Salt Aotearoa is a community connecting to the moana through freediving, spearfishing, and kaimoana/seafood. This kaupapa/initiative enhances the mana/power of our wāhine through the taiao/ natural world. We prioritise wāhine with tautoko/ support from our tāne/men to restore the gender balance, together rather than apart, and to adopt a grounded and connected value system when immersing ourselves in and around our moana.
Connect with your inner wāhine, with each other, with the moana, and with your food source.
Channel your mana wahine through our atua wāhine: Hinemoana
Ataria Sharman’s research, Mana wāhine and atua wāhine, explains beautifully pre-colonial whakaaro/ideas on the balance between female and male atua:
“There is very little in contemporary literature on Hinemoana. Though the stories of the female atua were usually left out of ethnographic accounts, evidence suggests that in pre-colonial Māori cosmology there was an atua wahine for each atua tāne (Gabel 2013; Yates-Smith 1998) which may be a reflection of the need of tāne and wāhine to procreate. Rangi and Papa are an example of this and Hinerauwhārangi is also said to work in partnership with Tāne Mahuta to care for the growth of living things, the forest and the trees (Gabel 2013).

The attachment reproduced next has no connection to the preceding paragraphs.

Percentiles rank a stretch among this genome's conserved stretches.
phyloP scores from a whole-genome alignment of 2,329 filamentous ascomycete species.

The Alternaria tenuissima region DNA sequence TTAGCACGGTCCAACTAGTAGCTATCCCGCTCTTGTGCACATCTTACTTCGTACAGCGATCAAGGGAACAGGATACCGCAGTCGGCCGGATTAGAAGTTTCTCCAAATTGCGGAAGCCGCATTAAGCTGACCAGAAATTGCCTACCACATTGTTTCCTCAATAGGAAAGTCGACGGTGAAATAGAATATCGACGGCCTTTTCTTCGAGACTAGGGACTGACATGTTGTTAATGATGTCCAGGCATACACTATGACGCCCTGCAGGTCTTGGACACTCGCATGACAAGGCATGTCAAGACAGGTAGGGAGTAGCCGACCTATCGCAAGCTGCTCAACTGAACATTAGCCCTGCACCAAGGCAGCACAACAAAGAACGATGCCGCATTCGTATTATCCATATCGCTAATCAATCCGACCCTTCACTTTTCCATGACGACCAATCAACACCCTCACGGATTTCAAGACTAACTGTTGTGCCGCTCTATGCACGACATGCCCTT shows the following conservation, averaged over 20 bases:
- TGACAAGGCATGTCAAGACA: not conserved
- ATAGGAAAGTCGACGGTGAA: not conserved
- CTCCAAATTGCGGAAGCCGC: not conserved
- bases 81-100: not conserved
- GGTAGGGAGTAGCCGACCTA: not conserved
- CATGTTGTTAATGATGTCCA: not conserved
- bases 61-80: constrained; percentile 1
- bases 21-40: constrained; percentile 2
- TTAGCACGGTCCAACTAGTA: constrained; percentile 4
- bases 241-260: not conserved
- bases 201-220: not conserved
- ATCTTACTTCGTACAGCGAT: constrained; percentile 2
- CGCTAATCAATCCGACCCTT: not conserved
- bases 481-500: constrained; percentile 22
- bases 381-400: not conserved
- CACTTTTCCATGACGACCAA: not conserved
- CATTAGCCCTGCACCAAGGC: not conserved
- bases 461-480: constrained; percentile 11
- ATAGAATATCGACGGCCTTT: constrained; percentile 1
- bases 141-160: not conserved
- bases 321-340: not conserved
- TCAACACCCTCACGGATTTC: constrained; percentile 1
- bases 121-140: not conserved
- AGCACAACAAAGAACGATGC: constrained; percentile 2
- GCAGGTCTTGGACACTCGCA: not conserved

Likewise, the atua of the sea, Tangaroa, exists alongside the atua wahine Hinemoana. ‘Hinemoana is credited with the creation of all the species of the sea, while Tangaroa is said to be the agitator of the seas, while Hinemoana provides the softer calming influence’ (Gabel 2013).
One version of Hinemoana’s whakapapa is shared by Moko Mead. From Tāne and Hinetītama was born Hinerauwhārangi, who with Te Kawekairanga had Hinemoana. Hinemoana and Kiwa birthed Rakahore (rocks), Taumata (stones) and eight other children (Moko Mead 2003). This whakapapa lineage clearly shows the transference of divinity through the matrilineal line; from Hineahuone to Hinetītama, to her daughter Hinerauwhārangi and her daughter Hinemoana. Moko Mead considers Hinemoana to be the critical ancestor from which many oceanic lifeforms were born, including cockles, eels, lamprey, mullet, sea urchins, snapper, gurnard, groper, kingfish, moko, kahawai, tarakihi and the octopus (2003:344)”.
- Moko Mead, H., 2003. Tikanga Māori. New Zealand: Wellington, Huia Publishers.
- Gabel, K., 2013. Poipoia te tamaiti ki te ūkaipō. Published PhD thesis, University of Waikato.
- Yates-Smith, A., 1998. Hine! e Hine! Rediscovering the feminine in Māori spirituality. Unpublished PhD thesis, Waikato University.